Emerging Markets Hard Currency Debt stands out in 2020
An article by Dr. Christian Wildmann
Head of Emerging Markets, Union Investment
In 2019 euro area peripheral government bonds and emerging markets sovereign debt were the main sources of performance for fixed-income investments. The key driver of the strong returns last year was the sudden change in the Federal Reserve’s (Fed) monetary policy stance, which mainly benefitted spread products and weighed on safe havens.
As last year, in 2020 it will be most important again to look at the relative attractiveness between asset classes, and in this perspective, emerging markets (EM) hard currency debt stands out.
This is confirmed by our five-year return forecasts: EM have the highest expected returns of the major fixed-income asset classes, at an acceptable level of volatility.
This setting should continue to produce very good inflows into EM sovereign debt, and it is creating a very forgiving market environment for the issuers. Romania is a good example of this: The country is running a primary deficit of close to 2 percent of gross domestic product, its public debt is currently on an explosive trajectory and the country may be downgraded to a non-investment grade rating later this year. And yet, its euro-denominated government bonds trade at a yield of only 2.5 percent, and market access is not an issue. The country would be in an entirely different situation, if Bund yields were not negative and if Italian government bonds would not barely yield 1 percent.
Local markets: Currency Play
With respect to local markets, last year was definitely a year to invest in local rates. Following the sell-off in 2018, the markets were priced very attractively, and EM central banks followed the Fed in cutting their policy rates. At the start of 2019, South African government bonds were yielding 8.8 percent on average, Turkey was offering 16.7 percent yields and Indonesia’s bonds stood at a yield of 8.0 percent. This opportunity has now largely vanished: Domestic rates of return have declined to 6.1 percent in South Africa, 11.7 percent in Turkey and 7.1 percent in Indonesia. The average yield of the JPMorgan Government Bond Index-Emerging Markets (GBI-EM) Global Diversified has fallen from 6.4 percent to 5.2 percent over the course of the past twelve months. So, this year may be more suitable for a currency play than a rates play in local markets, since the Fed may end its rate cutting cycle before the US elections and emerging markets central banks will also be cutting rates less aggressively.
As geopolitical risks recede and the global economy stabilises, we are already seeing signs of emerging markets currency strength, particularly in Asia, where the Chinese Renminbi and the Indonesian Rupiah have appreciated quite a bit in early 2020. While low-yielding currencies may still struggle to appreciate against the US-Dollar, which remains to be a high-yielding asset currency (by developed market standards), the Euro has definitely become a funding currency with the European Central Bank (ECB) on a permanent hold at a policy rate of -0.5 percent.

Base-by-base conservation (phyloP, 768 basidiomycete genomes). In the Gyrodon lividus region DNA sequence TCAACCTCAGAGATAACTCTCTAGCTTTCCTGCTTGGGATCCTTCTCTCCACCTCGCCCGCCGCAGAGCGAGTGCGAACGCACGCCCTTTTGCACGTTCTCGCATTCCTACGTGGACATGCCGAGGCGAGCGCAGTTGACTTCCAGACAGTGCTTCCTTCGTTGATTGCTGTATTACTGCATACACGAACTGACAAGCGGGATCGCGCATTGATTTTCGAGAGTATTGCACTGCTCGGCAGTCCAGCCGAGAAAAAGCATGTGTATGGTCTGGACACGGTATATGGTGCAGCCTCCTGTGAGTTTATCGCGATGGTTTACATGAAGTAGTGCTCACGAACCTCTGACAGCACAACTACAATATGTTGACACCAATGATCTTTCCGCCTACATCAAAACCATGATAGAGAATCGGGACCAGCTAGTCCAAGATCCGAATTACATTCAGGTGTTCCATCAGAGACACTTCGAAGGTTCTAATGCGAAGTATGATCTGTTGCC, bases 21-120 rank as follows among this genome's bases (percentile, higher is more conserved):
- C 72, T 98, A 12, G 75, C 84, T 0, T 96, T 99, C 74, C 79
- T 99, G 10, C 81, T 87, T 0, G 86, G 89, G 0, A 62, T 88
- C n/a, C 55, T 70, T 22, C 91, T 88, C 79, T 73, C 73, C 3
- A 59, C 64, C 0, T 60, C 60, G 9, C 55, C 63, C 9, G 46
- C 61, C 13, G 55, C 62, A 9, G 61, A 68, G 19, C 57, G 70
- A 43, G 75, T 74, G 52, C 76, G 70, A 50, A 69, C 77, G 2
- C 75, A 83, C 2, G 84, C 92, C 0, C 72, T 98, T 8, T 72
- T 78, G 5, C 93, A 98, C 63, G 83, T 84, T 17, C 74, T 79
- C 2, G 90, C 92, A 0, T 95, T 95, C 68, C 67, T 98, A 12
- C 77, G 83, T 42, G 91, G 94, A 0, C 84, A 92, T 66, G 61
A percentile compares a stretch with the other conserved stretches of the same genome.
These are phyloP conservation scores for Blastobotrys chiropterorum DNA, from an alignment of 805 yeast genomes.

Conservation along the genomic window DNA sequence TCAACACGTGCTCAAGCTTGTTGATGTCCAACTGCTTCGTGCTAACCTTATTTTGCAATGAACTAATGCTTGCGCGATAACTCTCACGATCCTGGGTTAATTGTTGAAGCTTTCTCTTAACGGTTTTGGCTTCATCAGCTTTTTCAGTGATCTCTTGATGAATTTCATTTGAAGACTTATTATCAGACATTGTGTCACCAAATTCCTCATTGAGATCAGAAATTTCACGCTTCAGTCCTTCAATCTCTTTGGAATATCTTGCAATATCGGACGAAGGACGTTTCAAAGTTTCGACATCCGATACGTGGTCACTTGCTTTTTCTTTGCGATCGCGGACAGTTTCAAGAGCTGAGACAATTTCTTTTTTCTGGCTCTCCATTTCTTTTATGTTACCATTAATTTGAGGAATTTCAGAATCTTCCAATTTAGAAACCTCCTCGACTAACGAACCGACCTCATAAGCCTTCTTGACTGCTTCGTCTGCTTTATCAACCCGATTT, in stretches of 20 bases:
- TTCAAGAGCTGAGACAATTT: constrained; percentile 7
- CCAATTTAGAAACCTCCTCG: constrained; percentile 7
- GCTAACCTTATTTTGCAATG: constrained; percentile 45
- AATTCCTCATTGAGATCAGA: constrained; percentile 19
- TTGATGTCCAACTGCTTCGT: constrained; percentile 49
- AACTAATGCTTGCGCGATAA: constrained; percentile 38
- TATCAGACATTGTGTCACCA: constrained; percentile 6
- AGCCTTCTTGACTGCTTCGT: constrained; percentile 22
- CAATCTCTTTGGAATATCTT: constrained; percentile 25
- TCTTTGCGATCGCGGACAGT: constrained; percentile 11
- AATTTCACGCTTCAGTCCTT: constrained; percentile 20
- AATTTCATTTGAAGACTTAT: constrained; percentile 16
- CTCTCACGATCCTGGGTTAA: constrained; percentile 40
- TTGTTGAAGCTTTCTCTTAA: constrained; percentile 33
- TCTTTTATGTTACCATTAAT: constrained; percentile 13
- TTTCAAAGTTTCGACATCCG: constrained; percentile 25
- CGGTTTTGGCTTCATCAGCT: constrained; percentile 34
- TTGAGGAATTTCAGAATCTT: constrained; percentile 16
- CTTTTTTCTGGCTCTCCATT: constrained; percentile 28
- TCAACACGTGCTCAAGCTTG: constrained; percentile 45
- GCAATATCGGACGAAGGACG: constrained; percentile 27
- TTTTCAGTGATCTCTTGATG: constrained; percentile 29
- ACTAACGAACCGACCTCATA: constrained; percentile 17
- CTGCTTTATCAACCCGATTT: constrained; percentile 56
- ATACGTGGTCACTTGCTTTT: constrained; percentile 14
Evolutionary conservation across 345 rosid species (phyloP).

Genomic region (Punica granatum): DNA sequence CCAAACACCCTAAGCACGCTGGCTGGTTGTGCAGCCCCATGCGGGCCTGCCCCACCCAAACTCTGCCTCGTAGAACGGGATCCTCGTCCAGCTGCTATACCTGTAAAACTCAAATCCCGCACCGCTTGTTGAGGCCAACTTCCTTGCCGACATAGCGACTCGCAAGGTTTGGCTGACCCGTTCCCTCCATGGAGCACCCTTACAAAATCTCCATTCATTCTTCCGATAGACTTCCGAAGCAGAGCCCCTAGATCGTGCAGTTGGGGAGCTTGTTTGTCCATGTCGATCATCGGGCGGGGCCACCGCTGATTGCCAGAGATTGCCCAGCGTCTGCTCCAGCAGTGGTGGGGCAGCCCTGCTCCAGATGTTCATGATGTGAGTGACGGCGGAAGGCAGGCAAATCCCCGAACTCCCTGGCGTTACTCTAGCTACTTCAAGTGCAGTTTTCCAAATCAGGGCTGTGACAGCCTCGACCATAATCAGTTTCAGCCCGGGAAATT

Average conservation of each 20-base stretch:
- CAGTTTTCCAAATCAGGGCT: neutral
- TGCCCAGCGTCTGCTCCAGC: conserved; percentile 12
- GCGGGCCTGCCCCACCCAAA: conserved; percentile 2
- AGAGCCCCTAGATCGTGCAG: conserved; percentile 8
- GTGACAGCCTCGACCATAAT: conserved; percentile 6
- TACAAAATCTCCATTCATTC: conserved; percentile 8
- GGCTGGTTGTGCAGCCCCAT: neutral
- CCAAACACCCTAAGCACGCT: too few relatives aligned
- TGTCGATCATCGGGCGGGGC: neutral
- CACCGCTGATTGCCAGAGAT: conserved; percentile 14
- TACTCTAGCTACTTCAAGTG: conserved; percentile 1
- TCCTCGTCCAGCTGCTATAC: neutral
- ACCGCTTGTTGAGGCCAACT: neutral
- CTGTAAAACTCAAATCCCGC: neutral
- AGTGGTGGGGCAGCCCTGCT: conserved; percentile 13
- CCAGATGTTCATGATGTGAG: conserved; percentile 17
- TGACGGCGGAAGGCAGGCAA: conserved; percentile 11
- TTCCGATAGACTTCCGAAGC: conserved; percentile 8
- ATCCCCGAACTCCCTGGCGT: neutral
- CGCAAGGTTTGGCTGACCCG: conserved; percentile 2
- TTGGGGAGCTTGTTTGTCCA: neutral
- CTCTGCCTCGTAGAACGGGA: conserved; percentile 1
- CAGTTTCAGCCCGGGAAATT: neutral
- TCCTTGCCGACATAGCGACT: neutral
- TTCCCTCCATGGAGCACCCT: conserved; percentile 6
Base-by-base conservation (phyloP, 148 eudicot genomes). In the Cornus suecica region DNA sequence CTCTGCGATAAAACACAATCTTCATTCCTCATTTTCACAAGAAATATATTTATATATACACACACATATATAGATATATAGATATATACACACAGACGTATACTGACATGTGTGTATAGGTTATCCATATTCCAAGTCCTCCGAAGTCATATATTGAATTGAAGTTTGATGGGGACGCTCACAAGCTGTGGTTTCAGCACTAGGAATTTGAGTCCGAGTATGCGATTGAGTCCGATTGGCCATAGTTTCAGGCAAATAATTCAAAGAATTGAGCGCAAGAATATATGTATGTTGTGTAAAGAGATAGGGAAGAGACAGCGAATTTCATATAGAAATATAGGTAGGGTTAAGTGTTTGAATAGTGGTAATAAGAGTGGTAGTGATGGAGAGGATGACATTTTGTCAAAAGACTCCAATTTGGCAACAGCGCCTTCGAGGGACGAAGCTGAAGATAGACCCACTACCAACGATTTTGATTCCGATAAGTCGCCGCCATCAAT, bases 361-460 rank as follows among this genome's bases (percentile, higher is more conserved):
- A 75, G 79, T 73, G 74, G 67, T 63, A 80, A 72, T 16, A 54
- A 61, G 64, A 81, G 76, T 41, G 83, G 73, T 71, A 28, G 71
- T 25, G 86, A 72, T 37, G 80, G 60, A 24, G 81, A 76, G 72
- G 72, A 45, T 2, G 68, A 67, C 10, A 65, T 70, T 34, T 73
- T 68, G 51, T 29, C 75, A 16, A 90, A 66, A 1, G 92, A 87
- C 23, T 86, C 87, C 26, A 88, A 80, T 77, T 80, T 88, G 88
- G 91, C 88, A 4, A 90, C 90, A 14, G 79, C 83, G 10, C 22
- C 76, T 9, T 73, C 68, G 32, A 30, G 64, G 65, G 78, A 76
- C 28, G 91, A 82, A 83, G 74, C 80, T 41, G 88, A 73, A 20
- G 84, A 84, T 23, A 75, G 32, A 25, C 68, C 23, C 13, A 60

This renders currencies in Central and Eastern Europe (CEE) particularly attractive. Our currency valuation models show good scope for appreciation of the CEE currencies, which benefit from relatively high cyclically-adjusted current account balances and a comparably low purchasing power. We have a special focus on Russia, Turkey and Ukraine.
But there is also a specific risk involved as a conflict is brewing between populist administrations in Central and Eastern Europe and the founding member states of the European Union (EU), as evidenced by France’s opposition to North Macedonia’s accession plan. Western European countries may want to use the “power of the purse” in the upcoming negotiations on the EU’s multi-year budget to exert pressure on CEE.
Emerging Europe: Turkey and Ukraine attractive
currency positions in Turkey already delivered a return of 22.9 percent in 2019 (GBI-EM Diversified: 13.9 percent), unhedged in euros, and hard currency debt of Turkey and Ukraine still appear attractive in 2020, at spreads of close to 400 basis points. But sovereign bonds of promising Central European core countries like Poland, the Czech Republic or Hungary also offer attractive yield pickups from a risk-return perspective.
On a global level, we also like hard currency bonds issued by Indonesia (spread of close to 150 basis points), Nigeria (500 basis points), Ivory Coast (380 basis points) and Egypt (450 basis points).
When investing in emerging markets, country-specific risks and challenges are involved, which need to be watched closely and make an active investment strategy indispensable.
As at 22 January 2020